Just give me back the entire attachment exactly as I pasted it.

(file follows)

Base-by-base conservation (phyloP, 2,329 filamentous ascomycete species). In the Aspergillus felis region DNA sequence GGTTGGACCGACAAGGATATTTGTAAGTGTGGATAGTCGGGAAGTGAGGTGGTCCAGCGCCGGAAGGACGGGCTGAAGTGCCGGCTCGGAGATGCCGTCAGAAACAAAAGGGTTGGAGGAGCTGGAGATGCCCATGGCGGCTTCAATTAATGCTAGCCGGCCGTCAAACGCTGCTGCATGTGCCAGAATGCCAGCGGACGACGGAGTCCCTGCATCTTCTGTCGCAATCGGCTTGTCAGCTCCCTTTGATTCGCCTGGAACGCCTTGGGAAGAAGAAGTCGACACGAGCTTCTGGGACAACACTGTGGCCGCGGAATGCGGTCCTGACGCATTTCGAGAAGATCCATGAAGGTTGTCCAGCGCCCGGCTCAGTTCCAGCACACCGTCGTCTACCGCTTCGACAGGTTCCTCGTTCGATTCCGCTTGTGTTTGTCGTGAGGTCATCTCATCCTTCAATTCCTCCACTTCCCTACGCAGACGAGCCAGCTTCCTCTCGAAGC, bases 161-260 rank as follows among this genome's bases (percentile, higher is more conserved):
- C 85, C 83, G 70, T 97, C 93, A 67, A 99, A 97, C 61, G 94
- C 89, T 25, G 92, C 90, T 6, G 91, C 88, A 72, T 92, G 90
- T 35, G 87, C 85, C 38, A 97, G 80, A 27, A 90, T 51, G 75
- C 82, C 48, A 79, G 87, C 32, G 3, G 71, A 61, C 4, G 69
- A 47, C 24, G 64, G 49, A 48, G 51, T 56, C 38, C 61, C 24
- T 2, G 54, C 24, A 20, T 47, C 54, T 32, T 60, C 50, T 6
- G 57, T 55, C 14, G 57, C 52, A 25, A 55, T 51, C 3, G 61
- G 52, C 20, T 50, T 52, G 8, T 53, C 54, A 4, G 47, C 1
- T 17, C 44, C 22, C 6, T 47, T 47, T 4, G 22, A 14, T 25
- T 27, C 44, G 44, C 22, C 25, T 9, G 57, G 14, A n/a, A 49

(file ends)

Base-by-base conservation (phyloP, 2,329 filamentous ascomycete species). In the Aspergillus felis region DNA sequence GGTTGGACCGACAAGGATATTTGTAAGTGTGGATAGTCGGGAAGTGAGGTGGTCCAGCGCCGGAAGGACGGGCTGAAGTGCCGGCTCGGAGATGCCGTCAGAAACAAAAGGGTTGGAGGAGCTGGAGATGCCCATGGCGGCTTCAATTAATGCTAGCCGGCCGTCAAACGCTGCTGCATGTGCCAGAATGCCAGCGGACGACGGAGTCCCTGCATCTTCTGTCGCAATCGGCTTGTCAGCTCCCTTTGATTCGCCTGGAACGCCTTGGGAAGAAGAAGTCGACACGAGCTTCTGGGACAACACTGTGGCCGCGGAATGCGGTCCTGACGCATTTCGAGAAGATCCATGAAGGTTGTCCAGCGCCCGGCTCAGTTCCAGCACACCGTCGTCTACCGCTTCGACAGGTTCCTCGTTCGATTCCGCTTGTGTTTGTCGTGAGGTCATCTCATCCTTCAATTCCTCCACTTCCCTACGCAGACGAGCCAGCTTCCTCTCGAAGC, bases 161-260 rank as follows among this genome's bases (percentile, higher is more conserved):
- C 85, C 83, G 70, T 97, C 93, A 67, A 99, A 97, C 61, G 94
- C 89, T 25, G 92, C 90, T 6, G 91, C 88, A 72, T 92, G 90
- T 35, G 87, C 85, C 38, A 97, G 80, A 27, A 90, T 51, G 75
- C 82, C 48, A 79, G 87, C 32, G 3, G 71, A 61, C 4, G 69
- A 47, C 24, G 64, G 49, A 48, G 51, T 56, C 38, C 61, C 24
- T 2, G 54, C 24, A 20, T 47, C 54, T 32, T 60, C 50, T 6
- G 57, T 55, C 14, G 57, C 52, A 25, A 55, T 51, C 3, G 61
- G 52, C 20, T 50, T 52, G 8, T 53, C 54, A 4, G 47, C 1
- T 17, C 44, C 22, C 6, T 47, T 47, T 4, G 22, A 14, T 25
- T 27, C 44, G 44, C 22, C 25, T 9, G 57, G 14, A n/a, A 49